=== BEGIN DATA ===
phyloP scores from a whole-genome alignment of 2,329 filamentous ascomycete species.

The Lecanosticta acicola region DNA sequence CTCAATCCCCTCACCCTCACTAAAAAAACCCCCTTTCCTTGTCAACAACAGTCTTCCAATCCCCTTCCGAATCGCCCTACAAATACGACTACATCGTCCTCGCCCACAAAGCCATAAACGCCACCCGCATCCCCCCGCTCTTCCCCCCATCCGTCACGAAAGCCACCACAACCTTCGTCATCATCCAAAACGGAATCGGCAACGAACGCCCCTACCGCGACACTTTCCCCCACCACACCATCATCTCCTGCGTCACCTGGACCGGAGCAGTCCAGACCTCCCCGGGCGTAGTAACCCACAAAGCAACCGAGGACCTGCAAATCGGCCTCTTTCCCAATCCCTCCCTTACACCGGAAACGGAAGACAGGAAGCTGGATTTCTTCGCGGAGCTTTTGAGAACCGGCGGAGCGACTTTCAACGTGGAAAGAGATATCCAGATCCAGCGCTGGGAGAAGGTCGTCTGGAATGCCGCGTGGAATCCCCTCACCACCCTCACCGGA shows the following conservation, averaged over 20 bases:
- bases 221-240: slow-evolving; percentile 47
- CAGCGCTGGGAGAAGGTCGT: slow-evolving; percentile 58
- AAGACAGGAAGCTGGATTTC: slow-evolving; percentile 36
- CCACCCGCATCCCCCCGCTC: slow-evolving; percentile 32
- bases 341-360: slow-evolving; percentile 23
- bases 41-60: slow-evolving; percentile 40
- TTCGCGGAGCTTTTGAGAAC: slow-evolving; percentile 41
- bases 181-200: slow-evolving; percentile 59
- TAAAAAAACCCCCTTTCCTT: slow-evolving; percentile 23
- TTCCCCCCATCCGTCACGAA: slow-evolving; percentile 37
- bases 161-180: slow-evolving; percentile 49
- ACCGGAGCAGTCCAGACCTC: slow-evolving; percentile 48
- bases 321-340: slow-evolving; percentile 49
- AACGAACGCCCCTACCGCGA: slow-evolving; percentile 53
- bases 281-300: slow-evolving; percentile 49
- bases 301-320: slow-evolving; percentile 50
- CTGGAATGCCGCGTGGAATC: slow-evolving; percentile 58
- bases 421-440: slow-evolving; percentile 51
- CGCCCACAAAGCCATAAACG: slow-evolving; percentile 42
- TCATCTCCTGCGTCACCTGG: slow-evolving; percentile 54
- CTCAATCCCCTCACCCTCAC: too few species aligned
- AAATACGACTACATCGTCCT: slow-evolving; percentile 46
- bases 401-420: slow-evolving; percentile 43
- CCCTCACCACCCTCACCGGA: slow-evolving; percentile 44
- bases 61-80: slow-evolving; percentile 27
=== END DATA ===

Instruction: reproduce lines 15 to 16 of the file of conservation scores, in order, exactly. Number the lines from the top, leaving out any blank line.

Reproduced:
- bases 321-340: slow-evolving; percentile 49
- AACGAACGCCCCTACCGCGA: slow-evolving; percentile 53